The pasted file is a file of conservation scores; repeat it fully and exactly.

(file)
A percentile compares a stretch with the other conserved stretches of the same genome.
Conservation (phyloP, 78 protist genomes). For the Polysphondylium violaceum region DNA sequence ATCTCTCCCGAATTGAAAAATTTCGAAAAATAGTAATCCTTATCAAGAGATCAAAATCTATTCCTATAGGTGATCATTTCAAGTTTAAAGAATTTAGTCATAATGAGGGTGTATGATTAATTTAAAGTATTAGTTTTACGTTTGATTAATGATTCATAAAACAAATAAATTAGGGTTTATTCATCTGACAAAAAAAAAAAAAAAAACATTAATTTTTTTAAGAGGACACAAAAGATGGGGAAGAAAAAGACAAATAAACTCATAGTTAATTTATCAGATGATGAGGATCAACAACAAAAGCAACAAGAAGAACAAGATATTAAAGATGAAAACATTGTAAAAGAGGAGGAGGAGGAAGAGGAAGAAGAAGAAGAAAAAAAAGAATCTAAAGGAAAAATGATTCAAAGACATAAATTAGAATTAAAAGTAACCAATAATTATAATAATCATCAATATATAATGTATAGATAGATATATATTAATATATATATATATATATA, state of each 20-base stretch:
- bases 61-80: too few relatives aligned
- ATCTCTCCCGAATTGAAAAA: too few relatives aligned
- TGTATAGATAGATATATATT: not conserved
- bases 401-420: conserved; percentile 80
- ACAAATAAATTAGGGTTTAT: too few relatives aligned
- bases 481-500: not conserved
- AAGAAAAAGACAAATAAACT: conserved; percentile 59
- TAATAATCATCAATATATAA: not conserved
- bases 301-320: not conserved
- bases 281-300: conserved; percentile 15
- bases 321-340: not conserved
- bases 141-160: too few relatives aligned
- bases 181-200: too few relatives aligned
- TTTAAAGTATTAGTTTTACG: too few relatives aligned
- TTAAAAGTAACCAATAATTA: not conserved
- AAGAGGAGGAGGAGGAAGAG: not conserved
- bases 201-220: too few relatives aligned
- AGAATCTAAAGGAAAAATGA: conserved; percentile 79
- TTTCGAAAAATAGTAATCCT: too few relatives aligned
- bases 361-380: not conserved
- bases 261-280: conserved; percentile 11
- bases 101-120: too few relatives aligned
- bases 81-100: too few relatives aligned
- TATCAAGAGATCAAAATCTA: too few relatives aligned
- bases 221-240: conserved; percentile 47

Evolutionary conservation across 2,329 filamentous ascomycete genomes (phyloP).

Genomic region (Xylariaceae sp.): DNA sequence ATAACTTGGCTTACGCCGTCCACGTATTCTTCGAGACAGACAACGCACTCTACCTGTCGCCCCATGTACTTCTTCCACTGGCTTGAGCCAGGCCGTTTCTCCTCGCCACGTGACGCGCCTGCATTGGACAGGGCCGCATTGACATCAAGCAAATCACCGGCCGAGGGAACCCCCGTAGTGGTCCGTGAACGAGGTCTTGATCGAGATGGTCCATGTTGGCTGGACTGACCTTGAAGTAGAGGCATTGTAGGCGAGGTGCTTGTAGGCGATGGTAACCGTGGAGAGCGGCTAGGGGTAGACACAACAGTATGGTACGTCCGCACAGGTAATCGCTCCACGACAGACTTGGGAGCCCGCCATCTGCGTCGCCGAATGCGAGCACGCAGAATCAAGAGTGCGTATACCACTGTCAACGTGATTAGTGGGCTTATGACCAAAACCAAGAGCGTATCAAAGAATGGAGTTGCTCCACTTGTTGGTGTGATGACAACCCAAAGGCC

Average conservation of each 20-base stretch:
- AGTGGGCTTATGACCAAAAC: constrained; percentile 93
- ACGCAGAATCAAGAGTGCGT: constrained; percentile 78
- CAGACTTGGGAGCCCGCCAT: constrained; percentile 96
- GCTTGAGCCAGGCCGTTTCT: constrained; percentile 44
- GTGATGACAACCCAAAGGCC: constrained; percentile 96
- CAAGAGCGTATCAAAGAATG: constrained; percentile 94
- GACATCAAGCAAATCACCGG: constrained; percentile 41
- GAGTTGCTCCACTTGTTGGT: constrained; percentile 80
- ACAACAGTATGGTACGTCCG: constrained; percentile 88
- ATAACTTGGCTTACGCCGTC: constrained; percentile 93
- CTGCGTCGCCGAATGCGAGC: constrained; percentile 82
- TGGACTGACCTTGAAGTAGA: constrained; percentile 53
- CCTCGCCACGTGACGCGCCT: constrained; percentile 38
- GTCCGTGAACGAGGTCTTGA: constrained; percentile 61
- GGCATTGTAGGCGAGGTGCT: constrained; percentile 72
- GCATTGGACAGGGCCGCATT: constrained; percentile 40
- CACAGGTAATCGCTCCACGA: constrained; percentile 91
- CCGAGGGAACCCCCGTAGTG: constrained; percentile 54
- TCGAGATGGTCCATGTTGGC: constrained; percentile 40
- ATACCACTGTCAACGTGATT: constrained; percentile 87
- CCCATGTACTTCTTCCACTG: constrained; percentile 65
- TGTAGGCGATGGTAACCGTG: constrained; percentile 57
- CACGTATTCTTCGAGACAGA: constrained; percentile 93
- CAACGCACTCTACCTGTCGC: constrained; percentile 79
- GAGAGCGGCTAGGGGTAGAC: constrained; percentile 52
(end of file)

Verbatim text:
A percentile compares a stretch with the other conserved stretches of the same genome.
Conservation (phyloP, 78 protist genomes). For the Polysphondylium violaceum region DNA sequence ATCTCTCCCGAATTGAAAAATTTCGAAAAATAGTAATCCTTATCAAGAGATCAAAATCTATTCCTATAGGTGATCATTTCAAGTTTAAAGAATTTAGTCATAATGAGGGTGTATGATTAATTTAAAGTATTAGTTTTACGTTTGATTAATGATTCATAAAACAAATAAATTAGGGTTTATTCATCTGACAAAAAAAAAAAAAAAAACATTAATTTTTTTAAGAGGACACAAAAGATGGGGAAGAAAAAGACAAATAAACTCATAGTTAATTTATCAGATGATGAGGATCAACAACAAAAGCAACAAGAAGAACAAGATATTAAAGATGAAAACATTGTAAAAGAGGAGGAGGAGGAAGAGGAAGAAGAAGAAGAAAAAAAAGAATCTAAAGGAAAAATGATTCAAAGACATAAATTAGAATTAAAAGTAACCAATAATTATAATAATCATCAATATATAATGTATAGATAGATATATATTAATATATATATATATATATA, state of each 20-base stretch:
- bases 61-80: too few relatives aligned
- ATCTCTCCCGAATTGAAAAA: too few relatives aligned
- TGTATAGATAGATATATATT: not conserved
- bases 401-420: conserved; percentile 80
- ACAAATAAATTAGGGTTTAT: too few relatives aligned
- bases 481-500: not conserved
- AAGAAAAAGACAAATAAACT: conserved; percentile 59
- TAATAATCATCAATATATAA: not conserved
- bases 301-320: not conserved
- bases 281-300: conserved; percentile 15
- bases 321-340: not conserved
- bases 141-160: too few relatives aligned
- bases 181-200: too few relatives aligned
- TTTAAAGTATTAGTTTTACG: too few relatives aligned
- TTAAAAGTAACCAATAATTA: not conserved
- AAGAGGAGGAGGAGGAAGAG: not conserved
- bases 201-220: too few relatives aligned
- AGAATCTAAAGGAAAAATGA: conserved; percentile 79
- TTTCGAAAAATAGTAATCCT: too few relatives aligned
- bases 361-380: not conserved
- bases 261-280: conserved; percentile 11
- bases 101-120: too few relatives aligned
- bases 81-100: too few relatives aligned
- TATCAAGAGATCAAAATCTA: too few relatives aligned
- bases 221-240: conserved; percentile 47

Evolutionary conservation across 2,329 filamentous ascomycete genomes (phyloP).

Genomic region (Xylariaceae sp.): DNA sequence ATAACTTGGCTTACGCCGTCCACGTATTCTTCGAGACAGACAACGCACTCTACCTGTCGCCCCATGTACTTCTTCCACTGGCTTGAGCCAGGCCGTTTCTCCTCGCCACGTGACGCGCCTGCATTGGACAGGGCCGCATTGACATCAAGCAAATCACCGGCCGAGGGAACCCCCGTAGTGGTCCGTGAACGAGGTCTTGATCGAGATGGTCCATGTTGGCTGGACTGACCTTGAAGTAGAGGCATTGTAGGCGAGGTGCTTGTAGGCGATGGTAACCGTGGAGAGCGGCTAGGGGTAGACACAACAGTATGGTACGTCCGCACAGGTAATCGCTCCACGACAGACTTGGGAGCCCGCCATCTGCGTCGCCGAATGCGAGCACGCAGAATCAAGAGTGCGTATACCACTGTCAACGTGATTAGTGGGCTTATGACCAAAACCAAGAGCGTATCAAAGAATGGAGTTGCTCCACTTGTTGGTGTGATGACAACCCAAAGGCC

Average conservation of each 20-base stretch:
- AGTGGGCTTATGACCAAAAC: constrained; percentile 93
- ACGCAGAATCAAGAGTGCGT: constrained; percentile 78
- CAGACTTGGGAGCCCGCCAT: constrained; percentile 96
- GCTTGAGCCAGGCCGTTTCT: constrained; percentile 44
- GTGATGACAACCCAAAGGCC: constrained; percentile 96
- CAAGAGCGTATCAAAGAATG: constrained; percentile 94
- GACATCAAGCAAATCACCGG: constrained; percentile 41
- GAGTTGCTCCACTTGTTGGT: constrained; percentile 80
- ACAACAGTATGGTACGTCCG: constrained; percentile 88
- ATAACTTGGCTTACGCCGTC: constrained; percentile 93
- CTGCGTCGCCGAATGCGAGC: constrained; percentile 82
- TGGACTGACCTTGAAGTAGA: constrained; percentile 53
- CCTCGCCACGTGACGCGCCT: constrained; percentile 38
- GTCCGTGAACGAGGTCTTGA: constrained; percentile 61
- GGCATTGTAGGCGAGGTGCT: constrained; percentile 72
- GCATTGGACAGGGCCGCATT: constrained; percentile 40
- CACAGGTAATCGCTCCACGA: constrained; percentile 91
- CCGAGGGAACCCCCGTAGTG: constrained; percentile 54
- TCGAGATGGTCCATGTTGGC: constrained; percentile 40
- ATACCACTGTCAACGTGATT: constrained; percentile 87
- CCCATGTACTTCTTCCACTG: constrained; percentile 65
- TGTAGGCGATGGTAACCGTG: constrained; percentile 57
- CACGTATTCTTCGAGACAGA: constrained; percentile 93
- CAACGCACTCTACCTGTCGC: constrained; percentile 79
- GAGAGCGGCTAGGGGTAGAC: constrained; percentile 52